With respect to the sufficiency of the evidence, the government contends that it "can prove a criminal case by circumstantial evidence . . . since no distinction may be drawn between circumstantial and direct evidence." Appellee argues, however, that since the government cannot produce "at least one witness that could place inside the vehicle," it failed to prove that he was "operating" the vehicle within the meaning of the statutory provisions defining the offenses charged. We reject appellee's contention, that proving "operating" requires a witness placing appellee inside of the vehicle, and hold that appellee's admission that he had been driving the car, together with the other facts set forth in the opening statement, was sufficient to establish a prima facie case of "operating" the motor vehicle.
In McKnight v. District of Columbia, 141 A.2d 922, 922 (D.C. 1958), the defendant was arrested and charged with operating while intoxicated after a collision involving four vehicles. McKnight was convicted based on his admission that he was the driver and the testimony of two witnesses who observed him in the front seat of the vehicle. McKnight later denied that he was the driver and he produced witnesses placing him in the back seat of the vehicle. We affirmed the conviction holding that:
while apart from appellant's admission there was no direct evidence that he was operating the vehicle, the circumstantial evidence offered by the government in support of the admission does have the effect of placing him in the driver's position immediately following the accident. We are of the opinion that it sufficiently justifies an inference of the truth of appellant's admission and . . . justified a finding of guilt.
Id. at 924. We also observed that the "corroboration necessary to support an admission . . . need not be sufficient [to establish a prima facie case], independent of the admission . . . is sufficient if the corroboration supports the essential facts admitted sufficiently to justify a jury inference of their truth." Id. at 923 (citing Opper v. United States, 348 U.S. 84, 93, 99 L. Ed. 101, 75 S. Ct. 158 (1954)) (internal quotation marks omitted).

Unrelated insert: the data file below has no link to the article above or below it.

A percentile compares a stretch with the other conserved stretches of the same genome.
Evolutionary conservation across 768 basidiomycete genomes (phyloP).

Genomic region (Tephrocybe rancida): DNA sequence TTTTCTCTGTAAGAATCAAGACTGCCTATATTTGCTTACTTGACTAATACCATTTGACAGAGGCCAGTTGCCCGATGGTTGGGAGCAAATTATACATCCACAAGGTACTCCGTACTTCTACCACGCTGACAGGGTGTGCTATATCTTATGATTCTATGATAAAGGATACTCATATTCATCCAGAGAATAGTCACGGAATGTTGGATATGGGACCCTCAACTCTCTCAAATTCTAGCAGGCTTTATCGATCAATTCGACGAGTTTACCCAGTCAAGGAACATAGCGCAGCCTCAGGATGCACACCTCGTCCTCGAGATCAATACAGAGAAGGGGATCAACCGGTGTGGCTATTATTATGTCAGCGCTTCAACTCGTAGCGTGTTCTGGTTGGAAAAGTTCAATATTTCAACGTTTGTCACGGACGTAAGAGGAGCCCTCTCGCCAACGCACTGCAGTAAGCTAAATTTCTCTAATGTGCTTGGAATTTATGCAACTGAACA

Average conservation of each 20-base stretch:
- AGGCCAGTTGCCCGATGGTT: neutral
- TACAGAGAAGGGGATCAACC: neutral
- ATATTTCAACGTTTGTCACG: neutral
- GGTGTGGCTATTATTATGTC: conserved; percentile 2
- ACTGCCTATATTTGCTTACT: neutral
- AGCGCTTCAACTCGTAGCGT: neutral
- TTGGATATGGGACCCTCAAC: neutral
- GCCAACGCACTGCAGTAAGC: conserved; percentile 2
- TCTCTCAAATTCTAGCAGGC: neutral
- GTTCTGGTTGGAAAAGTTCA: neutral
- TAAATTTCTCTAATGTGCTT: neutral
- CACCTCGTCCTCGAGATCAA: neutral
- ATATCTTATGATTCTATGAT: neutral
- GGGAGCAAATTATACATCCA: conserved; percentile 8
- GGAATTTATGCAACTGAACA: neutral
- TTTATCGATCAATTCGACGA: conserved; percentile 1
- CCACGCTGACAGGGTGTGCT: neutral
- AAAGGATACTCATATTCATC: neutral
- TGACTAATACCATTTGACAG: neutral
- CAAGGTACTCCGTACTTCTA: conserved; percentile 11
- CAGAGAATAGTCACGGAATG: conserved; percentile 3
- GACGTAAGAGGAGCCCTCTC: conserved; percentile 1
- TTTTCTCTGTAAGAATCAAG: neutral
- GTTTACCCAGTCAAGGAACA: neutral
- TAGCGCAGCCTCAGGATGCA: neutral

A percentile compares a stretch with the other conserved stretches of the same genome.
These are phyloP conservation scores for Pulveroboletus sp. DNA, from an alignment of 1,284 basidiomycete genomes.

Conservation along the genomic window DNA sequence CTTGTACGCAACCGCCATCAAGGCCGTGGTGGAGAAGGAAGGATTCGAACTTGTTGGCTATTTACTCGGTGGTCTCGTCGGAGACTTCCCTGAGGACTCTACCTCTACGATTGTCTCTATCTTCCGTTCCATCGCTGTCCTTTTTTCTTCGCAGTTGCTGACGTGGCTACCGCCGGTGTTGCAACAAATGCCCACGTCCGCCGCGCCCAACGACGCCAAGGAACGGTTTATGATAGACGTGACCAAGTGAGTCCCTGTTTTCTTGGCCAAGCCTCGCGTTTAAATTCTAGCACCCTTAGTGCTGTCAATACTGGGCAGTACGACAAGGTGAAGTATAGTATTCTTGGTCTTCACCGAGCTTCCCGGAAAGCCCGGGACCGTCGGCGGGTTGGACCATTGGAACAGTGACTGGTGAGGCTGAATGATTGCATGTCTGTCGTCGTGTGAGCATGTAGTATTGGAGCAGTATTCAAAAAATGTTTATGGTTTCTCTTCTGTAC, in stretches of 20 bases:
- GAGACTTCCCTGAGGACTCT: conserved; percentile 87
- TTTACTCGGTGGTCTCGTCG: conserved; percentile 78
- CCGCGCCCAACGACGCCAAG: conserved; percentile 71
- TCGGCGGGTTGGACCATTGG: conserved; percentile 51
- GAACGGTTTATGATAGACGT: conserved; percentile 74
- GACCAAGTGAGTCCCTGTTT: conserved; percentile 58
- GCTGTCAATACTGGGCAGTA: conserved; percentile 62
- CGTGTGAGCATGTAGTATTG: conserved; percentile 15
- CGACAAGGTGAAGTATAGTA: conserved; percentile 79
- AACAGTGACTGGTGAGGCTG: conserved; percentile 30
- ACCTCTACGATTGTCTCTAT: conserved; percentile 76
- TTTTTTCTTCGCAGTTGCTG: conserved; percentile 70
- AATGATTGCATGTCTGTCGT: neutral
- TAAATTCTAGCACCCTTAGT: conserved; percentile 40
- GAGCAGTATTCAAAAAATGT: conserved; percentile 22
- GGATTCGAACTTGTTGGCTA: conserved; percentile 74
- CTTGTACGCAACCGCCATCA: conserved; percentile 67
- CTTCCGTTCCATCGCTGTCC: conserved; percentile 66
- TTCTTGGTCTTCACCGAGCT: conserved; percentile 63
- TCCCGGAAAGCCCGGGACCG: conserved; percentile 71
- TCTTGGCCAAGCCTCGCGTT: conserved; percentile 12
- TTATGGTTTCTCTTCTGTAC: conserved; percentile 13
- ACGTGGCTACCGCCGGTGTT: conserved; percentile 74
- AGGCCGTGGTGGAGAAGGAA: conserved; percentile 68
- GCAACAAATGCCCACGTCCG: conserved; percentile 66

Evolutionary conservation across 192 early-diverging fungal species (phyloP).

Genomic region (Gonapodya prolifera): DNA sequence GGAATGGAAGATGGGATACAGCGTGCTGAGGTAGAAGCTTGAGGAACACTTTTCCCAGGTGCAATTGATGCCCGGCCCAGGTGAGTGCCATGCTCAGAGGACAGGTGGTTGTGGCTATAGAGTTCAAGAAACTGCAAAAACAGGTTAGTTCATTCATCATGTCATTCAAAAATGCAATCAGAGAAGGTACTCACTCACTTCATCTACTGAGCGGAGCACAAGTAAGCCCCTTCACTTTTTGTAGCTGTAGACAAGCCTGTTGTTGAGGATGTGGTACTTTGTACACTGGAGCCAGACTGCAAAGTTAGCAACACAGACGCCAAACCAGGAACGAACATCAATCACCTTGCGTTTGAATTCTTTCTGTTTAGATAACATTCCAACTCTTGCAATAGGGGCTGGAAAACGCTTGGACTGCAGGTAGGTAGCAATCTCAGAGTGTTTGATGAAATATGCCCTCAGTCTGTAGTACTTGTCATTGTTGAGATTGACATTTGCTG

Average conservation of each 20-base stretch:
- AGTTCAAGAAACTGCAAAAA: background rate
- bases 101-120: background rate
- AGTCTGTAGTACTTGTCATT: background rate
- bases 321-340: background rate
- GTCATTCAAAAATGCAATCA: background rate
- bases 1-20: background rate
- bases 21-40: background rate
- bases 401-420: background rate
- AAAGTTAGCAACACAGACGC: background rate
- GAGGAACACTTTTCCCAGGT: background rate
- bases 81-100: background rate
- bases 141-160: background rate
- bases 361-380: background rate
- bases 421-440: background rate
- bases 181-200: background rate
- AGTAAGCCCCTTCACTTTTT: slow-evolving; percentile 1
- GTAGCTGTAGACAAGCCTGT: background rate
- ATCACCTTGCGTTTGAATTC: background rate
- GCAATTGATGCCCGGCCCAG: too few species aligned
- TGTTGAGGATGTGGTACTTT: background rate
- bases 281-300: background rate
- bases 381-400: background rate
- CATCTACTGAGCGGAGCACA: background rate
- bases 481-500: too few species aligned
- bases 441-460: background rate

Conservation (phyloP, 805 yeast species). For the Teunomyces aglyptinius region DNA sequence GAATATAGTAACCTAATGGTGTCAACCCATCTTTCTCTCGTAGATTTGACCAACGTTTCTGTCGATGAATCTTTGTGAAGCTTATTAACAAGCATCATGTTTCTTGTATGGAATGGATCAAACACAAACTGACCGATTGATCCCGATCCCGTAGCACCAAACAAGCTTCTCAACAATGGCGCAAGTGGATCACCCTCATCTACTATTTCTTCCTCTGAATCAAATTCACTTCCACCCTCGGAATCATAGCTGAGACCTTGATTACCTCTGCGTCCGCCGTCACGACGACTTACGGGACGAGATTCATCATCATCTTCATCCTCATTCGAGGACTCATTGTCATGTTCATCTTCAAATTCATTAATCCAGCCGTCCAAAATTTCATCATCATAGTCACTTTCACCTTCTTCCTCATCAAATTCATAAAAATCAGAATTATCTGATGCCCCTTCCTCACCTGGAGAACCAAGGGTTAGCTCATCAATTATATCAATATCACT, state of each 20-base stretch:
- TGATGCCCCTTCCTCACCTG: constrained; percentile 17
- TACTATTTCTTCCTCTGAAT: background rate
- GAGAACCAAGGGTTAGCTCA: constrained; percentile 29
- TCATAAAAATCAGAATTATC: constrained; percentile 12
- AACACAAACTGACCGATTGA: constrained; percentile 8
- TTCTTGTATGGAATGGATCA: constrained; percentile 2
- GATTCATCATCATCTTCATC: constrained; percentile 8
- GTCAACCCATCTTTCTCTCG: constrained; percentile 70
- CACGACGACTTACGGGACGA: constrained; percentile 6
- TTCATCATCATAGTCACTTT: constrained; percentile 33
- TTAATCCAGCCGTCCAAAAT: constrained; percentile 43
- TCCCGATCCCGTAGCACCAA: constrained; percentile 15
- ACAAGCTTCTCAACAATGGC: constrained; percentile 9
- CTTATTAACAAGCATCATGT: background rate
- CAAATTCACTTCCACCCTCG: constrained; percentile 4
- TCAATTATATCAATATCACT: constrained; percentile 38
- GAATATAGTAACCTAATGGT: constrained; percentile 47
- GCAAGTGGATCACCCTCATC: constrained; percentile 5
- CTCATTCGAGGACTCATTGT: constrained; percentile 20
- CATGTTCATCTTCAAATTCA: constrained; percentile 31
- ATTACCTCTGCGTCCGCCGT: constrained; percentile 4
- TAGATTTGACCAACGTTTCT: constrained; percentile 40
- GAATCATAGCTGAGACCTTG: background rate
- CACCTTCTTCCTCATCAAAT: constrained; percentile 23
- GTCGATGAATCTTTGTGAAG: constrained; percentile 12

In the instant case, we are satisfied there was sufficient circumstantial evidence in support of appellee's admission that he was the driver to establish a prima facie case and permit an inference of guilt. See Mills v. United States, 599 A.2d 775, 780 (D.C. 1991) (no distinction is made between direct and circumstantial evidence) (citation omitted). According to the prosecutor, in addition to the admission by appellee that the vehicle was his and that he had been driving it, appellee was observed by the police officer standing next to the vehicle urinating, the keys were in the ignition, the headlights were on, and the engine was running. We hold the prosecutor's proffer, together with all reasonable inferences that may be drawn, is considerably more than what need be presented at that stage of the proceedings to permit a finding *fn10 that appellee had been operating the vehicle. *fn11 Cf. Parker v. United States, 601 A.2d 45, 51 (D.C. 1991) (in civil case, on motion for judgment of acquittal after government's case in chief, evidence is viewed in light most favorable to government, giving it the benefit of all reasonable inferences and drawing no distinction between direct and circumstantial evidence) (citations omitted); Irick v. United States, 565 A.2d 26, 30 (D.C. 1989) (articulating standard for determining evidentiary sufficiency when defendant moves for judgment of acquittal after presentation of government's case).
Accordingly, we hold that the trial court erred in dismissing the case after the prosecutor's opening statement, and we therefore reverse and remand for trial.